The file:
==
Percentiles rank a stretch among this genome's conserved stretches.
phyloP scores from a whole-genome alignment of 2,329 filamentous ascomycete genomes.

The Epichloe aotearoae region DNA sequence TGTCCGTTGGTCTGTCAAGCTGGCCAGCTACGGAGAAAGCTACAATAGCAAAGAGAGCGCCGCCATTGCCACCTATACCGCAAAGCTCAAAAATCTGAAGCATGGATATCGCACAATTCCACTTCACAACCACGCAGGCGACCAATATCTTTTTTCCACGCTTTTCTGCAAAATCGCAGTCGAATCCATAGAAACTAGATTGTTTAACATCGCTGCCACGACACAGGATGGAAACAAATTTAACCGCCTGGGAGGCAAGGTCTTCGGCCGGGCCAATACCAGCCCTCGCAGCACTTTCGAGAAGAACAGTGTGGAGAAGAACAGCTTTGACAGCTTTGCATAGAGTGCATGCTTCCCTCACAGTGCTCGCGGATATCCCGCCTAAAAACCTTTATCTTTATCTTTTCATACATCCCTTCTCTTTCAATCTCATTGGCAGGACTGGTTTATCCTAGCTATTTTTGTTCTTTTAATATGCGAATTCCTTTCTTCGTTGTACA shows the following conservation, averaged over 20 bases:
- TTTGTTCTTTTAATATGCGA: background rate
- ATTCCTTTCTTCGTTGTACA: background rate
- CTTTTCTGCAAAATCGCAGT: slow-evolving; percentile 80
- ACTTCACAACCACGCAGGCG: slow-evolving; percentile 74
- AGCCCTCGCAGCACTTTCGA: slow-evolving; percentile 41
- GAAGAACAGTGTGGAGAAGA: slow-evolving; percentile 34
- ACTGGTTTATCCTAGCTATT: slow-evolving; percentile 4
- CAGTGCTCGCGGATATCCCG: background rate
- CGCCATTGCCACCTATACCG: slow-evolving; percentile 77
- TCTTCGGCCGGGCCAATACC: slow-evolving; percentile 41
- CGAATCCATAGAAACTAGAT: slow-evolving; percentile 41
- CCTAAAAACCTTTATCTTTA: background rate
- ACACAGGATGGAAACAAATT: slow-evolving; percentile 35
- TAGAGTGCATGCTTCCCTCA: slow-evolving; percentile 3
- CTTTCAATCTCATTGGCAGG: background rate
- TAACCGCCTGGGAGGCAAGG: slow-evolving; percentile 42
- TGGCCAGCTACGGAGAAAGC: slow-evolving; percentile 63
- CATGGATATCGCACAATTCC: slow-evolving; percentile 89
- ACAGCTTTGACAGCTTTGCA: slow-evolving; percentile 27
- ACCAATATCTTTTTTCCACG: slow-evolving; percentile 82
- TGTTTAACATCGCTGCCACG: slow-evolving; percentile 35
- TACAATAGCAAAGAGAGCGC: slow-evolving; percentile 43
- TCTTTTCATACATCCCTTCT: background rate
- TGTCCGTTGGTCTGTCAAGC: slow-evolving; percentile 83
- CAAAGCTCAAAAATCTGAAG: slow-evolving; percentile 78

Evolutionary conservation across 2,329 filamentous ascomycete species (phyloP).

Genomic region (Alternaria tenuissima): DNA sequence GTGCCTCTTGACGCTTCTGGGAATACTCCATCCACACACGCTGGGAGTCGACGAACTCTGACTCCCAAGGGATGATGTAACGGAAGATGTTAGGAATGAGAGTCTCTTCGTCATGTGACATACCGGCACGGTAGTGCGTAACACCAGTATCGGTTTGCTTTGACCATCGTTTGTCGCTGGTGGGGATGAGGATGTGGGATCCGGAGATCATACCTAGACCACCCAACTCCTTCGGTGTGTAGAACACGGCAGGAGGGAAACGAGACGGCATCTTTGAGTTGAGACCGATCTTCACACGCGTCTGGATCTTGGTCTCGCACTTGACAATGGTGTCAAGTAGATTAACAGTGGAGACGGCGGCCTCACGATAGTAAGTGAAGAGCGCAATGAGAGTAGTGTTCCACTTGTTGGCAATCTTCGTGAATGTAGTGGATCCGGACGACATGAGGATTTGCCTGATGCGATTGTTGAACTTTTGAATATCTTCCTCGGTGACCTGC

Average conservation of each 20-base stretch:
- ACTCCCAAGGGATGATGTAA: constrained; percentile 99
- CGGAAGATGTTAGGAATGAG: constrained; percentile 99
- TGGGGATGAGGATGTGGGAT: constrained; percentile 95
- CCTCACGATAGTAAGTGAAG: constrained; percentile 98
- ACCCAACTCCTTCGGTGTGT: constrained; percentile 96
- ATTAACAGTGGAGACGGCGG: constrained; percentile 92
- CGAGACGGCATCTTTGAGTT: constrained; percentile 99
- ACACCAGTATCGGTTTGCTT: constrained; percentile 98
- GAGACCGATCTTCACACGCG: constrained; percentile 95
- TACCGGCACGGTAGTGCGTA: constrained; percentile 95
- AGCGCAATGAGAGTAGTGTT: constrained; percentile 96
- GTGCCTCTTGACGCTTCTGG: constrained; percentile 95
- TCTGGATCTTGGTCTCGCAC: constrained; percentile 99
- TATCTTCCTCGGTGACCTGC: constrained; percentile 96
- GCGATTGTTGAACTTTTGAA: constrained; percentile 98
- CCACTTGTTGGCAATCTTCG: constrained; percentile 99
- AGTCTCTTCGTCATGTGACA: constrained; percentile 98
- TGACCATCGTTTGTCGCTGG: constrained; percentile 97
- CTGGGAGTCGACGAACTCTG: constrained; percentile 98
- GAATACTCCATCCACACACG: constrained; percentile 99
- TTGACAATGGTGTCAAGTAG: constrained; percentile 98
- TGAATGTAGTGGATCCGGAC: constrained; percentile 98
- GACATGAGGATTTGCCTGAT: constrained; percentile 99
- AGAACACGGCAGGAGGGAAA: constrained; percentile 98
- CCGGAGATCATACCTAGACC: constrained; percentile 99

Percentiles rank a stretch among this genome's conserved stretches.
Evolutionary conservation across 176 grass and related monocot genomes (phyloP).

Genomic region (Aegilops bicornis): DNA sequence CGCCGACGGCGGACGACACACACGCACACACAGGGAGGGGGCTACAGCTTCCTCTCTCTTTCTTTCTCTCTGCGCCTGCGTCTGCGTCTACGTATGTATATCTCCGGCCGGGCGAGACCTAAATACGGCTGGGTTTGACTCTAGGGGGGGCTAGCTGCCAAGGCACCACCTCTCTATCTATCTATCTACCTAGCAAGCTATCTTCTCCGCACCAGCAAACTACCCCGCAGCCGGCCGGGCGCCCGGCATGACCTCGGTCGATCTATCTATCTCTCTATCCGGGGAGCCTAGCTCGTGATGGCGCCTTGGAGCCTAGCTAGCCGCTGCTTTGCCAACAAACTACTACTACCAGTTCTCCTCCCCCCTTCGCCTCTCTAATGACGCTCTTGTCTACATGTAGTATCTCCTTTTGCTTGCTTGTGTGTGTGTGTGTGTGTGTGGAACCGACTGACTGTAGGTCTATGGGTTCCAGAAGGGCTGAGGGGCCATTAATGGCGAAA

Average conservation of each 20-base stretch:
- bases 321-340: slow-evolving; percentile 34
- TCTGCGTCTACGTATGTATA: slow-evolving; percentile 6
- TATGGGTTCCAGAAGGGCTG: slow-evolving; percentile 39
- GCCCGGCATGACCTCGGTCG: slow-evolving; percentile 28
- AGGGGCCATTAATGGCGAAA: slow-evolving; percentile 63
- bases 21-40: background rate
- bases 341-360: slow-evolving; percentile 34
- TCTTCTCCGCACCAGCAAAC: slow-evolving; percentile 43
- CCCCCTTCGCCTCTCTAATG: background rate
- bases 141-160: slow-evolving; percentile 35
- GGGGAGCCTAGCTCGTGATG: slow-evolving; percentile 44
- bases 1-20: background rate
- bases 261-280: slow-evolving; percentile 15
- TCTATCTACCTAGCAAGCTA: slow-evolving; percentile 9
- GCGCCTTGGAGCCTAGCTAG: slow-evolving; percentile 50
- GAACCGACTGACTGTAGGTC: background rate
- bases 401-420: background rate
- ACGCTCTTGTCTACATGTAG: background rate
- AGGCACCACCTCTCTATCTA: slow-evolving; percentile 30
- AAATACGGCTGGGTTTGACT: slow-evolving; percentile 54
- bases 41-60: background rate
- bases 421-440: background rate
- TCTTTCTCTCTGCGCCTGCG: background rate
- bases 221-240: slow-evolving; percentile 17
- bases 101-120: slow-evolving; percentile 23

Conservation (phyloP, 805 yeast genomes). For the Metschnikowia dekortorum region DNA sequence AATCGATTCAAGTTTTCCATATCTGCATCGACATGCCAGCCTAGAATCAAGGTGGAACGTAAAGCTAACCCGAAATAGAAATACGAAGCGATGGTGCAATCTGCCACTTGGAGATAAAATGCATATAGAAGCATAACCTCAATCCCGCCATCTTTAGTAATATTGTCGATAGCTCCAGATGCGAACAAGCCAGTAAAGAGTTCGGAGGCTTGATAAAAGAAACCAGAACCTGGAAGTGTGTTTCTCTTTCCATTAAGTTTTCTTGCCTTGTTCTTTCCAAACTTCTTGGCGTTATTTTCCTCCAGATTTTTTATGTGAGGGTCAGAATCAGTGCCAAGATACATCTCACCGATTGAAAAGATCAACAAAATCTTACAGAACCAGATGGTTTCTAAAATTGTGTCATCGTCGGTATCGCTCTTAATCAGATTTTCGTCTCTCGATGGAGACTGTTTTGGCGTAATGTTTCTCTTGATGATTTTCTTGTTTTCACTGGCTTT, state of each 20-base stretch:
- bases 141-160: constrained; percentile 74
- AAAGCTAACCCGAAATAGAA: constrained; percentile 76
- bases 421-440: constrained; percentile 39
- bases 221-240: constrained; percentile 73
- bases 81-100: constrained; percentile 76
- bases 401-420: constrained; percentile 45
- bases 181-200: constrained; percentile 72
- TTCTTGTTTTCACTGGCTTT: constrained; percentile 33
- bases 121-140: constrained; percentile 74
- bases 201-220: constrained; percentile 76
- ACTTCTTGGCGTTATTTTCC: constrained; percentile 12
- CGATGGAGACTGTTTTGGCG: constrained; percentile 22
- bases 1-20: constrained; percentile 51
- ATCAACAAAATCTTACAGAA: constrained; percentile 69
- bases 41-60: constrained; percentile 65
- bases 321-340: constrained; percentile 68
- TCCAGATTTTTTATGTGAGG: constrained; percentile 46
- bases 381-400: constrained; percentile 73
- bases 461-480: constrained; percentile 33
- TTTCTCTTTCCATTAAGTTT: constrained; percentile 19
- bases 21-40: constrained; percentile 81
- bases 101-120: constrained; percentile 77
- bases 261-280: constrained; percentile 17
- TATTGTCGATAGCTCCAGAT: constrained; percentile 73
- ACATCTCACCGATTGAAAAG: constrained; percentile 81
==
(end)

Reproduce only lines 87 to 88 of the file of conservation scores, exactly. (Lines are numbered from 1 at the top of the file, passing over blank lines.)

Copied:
- bases 141-160: constrained; percentile 74
- AAAGCTAACCCGAAATAGAA: constrained; percentile 76